• Access the Manager Application using a web browser and the default URL:
http://localhost:8080/manager
  • When promped enter the user name and password as set in the tomcat-users.xml file.
  • Scroll down to the WAR file to deploy section and use the Choose File button to select a WAR file from the local disk, then click on the Deploy button.

Apache Tomcat 9 > Manager Application > WAR file to deploy

  • The deployed web application will be started automatically and is then listed in the Applications section of the Manager Application.

Apache Tomcat 9 > Manager Application > Running Applications

  • Finally, the deployed web application can be accessed with a web browser by using the application’s context path and the Servlet URL.

Accessing HelloWorld Sample Web Application Deployed on Tomcat 9 from Chrome

Creating a REST Web Service in Java with Eclipse Neon, Tomcat 9, JAX-RS Jersey 2.24 and Jackson

In this example, the Eclipse Neon Java EE IDE and the Apache Tomcat 9 web server are used to create, deploy and test a REST web service using the Jersey JAX-RS API and Jackson Parser API.

Related Posts

Summary

  1. Setup of Jersey JAX-RS API User Library in Eclipse
  2. Configuration of Dynamic Web Project for REST Web Services Development
  3. Creating a REST Web Service in Eclipse with JAX-RS Annotations
  4. Deploying and Running the REST Web Service on Tomcat 9
  5. Testing the REST Web Service with Postman

Software Downloads

  • The open-source software used in this example can be downloaded from these sources:
Java JDK, Java IDE and Servlet Container
Eclipse Neon Java EE IDE from from the Eclipse Download Page
Java JDK version 1.8.0_111 from Oracle
Jersey JAX-RS API
Jersey JAX-RS reference implementation jaxrs-ri-2.24.zip from the Jersey homepage
Jersey Media JSON Jackson jersey-media-json-jackson-2.24.jar from the Maven Repository
Jackson JAX-RS Base 2.8.4: jackson-jaxrs-base-2.8.4.jar
Jackson JAX-RS JSON Provider 2.8.4: jackson-jaxrs-json-provider-2.8.4.jar
Jackson Annotations 2.8.4: jackson-annotations-2.8.4.jar
Jackson Module: JAX-B Annotations 2.8.4: jackson-module-jaxb-annotations-2.8.4.jar
Jackson Core 2.8.4: jackson-core-2.8.4.jar
Jackson Databind 2.8.4: jackson-databind-2.8.4.jar
REST Service Testing
Postman Google Chrome App from the Chrome store

A Dynamic Web Project in Eclipse is a project facet for developing Java web applications as defined in the Servlet Specification. It provides means to export the project to a web archive (WAR) file for deployment to a Servlet container such as Tomcat.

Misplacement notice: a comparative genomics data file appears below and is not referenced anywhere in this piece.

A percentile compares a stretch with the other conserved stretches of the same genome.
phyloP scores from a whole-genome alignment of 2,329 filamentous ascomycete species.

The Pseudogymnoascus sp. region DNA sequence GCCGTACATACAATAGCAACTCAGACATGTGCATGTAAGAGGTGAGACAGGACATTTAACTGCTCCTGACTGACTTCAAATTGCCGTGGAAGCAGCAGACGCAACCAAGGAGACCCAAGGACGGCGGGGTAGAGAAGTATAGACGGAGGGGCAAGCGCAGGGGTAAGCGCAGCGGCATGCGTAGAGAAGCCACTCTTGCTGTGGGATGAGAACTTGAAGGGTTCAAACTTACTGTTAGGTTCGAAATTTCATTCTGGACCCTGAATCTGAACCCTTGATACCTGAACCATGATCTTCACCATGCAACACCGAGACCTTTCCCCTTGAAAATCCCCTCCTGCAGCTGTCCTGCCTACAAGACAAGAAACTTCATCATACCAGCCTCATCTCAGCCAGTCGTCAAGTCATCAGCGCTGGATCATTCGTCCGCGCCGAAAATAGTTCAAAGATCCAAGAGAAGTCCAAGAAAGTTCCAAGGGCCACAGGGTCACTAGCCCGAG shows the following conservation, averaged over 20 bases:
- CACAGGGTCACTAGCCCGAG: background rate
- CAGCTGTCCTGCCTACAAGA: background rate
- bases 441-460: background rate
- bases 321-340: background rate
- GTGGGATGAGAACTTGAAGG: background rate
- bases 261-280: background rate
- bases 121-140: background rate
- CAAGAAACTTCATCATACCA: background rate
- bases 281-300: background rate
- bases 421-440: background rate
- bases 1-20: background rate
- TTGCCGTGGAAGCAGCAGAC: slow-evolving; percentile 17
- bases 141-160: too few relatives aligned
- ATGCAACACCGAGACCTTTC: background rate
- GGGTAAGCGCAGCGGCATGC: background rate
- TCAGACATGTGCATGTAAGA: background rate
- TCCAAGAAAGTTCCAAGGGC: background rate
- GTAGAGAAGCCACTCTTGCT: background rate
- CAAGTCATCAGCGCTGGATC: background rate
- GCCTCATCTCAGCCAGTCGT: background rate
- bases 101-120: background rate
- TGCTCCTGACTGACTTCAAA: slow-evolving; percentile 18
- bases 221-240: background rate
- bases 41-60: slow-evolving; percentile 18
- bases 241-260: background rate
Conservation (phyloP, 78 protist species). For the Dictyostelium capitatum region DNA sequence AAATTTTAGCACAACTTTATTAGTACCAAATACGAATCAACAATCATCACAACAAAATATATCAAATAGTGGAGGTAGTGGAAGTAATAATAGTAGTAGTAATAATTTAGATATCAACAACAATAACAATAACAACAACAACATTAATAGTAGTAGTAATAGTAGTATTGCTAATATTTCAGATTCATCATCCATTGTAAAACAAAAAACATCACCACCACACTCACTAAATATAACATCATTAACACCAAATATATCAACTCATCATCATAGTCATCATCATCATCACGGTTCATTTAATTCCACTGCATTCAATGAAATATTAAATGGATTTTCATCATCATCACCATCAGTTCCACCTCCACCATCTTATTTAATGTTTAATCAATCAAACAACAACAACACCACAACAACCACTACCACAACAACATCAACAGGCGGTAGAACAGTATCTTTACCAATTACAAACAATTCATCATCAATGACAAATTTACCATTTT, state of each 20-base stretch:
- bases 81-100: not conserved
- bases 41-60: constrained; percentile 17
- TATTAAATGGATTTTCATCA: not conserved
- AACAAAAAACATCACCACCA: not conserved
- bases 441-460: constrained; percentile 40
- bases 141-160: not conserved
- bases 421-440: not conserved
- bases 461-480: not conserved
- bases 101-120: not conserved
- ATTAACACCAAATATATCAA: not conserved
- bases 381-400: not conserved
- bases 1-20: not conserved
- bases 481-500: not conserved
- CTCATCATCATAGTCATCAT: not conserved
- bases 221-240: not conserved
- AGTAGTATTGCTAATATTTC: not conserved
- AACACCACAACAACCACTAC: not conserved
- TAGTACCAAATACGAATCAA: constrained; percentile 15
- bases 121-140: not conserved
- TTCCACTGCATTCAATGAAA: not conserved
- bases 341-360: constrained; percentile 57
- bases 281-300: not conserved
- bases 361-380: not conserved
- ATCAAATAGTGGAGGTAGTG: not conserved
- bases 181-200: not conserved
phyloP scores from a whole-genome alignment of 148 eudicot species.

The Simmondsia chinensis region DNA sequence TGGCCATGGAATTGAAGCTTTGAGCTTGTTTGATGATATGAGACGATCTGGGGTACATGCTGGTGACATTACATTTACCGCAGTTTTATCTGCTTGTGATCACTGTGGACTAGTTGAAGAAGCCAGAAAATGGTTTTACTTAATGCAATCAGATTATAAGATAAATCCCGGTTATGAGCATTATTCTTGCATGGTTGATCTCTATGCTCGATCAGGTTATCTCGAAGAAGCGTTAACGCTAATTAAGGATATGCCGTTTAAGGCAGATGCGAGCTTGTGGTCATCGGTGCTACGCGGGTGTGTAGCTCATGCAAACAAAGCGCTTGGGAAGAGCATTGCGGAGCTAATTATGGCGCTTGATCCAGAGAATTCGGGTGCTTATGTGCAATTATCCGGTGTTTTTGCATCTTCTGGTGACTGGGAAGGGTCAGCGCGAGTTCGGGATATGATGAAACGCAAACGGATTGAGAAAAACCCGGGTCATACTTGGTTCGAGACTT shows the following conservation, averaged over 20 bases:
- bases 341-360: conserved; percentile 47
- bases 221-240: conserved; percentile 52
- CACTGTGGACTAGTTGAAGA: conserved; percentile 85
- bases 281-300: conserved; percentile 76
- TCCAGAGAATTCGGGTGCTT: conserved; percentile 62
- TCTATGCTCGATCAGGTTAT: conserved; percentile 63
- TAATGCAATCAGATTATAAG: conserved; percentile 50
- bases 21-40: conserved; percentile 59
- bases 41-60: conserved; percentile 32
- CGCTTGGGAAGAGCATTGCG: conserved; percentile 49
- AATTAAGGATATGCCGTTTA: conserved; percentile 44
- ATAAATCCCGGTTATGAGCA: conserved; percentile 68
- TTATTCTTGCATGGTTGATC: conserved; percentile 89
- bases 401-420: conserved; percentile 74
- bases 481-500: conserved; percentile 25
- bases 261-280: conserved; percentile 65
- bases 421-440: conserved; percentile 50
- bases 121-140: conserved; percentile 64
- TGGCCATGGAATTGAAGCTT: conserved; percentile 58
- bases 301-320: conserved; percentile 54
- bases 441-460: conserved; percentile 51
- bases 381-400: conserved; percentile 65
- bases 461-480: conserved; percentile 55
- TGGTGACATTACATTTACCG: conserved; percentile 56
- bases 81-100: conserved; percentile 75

Jersey RESTful Web Services in Java - Download

  • Save the ZIP file and unzip it to some folder on the hard disk. Going forward, this folder is called Jersey API root. It contains the files shown below:

Jersey RESTful Web Services in Java - Installation folder

  • In Eclipse, navigate to Window > Preferences in the main menu and open Java > Build Path > User Libraries in the Preferences tree menu as shown below.
  • Click on the New button to setup a new user library for the Jersey REST API.

Eclipse - Java Build Path - Preferences - User Libraries

  • Enter a descriptive name for the user library and click on OK.

Eclipse - New User Library - Enter library name

  • The Jersey REST API is now listed under User Libraries. Highlight the library and click on Add External JARs.

Eclipse - Java Build Path - User Library JAX-RS-Jersey-API

  • Navigate to the Jersey API root folder and add the JAR file from the api folder.

Jersey RESTful Web Services in Java - javax.ws.rs-api-2.0.1.jar API file

  • Repeat the step and add all JAR files from the lib folder.

Jersey RESTful Web Services in Java - lib JAR files

  • Repeat the step again and add all JAR files from the ext folder.

Jersey RESTful Web Services in Java - ext JAR files

  • The imported JAR files will now be listed underneath the JAX-RS-Jersey-API library.

Jersey RESTful Web Services in Java - Eclipse user library

  • Click on OK to complete the new user library setup for Jersey JAX-RS development.

  • An existing dynamic web project in Eclipse needs to be configured properly in order to add support for the development of REST web services.
  • If you don’t have a dynamic web project setup, please refer to the below post for step-by-step instructions:
  • Open the project in the Eclipse Project Explorer and right click on its name and select Properties.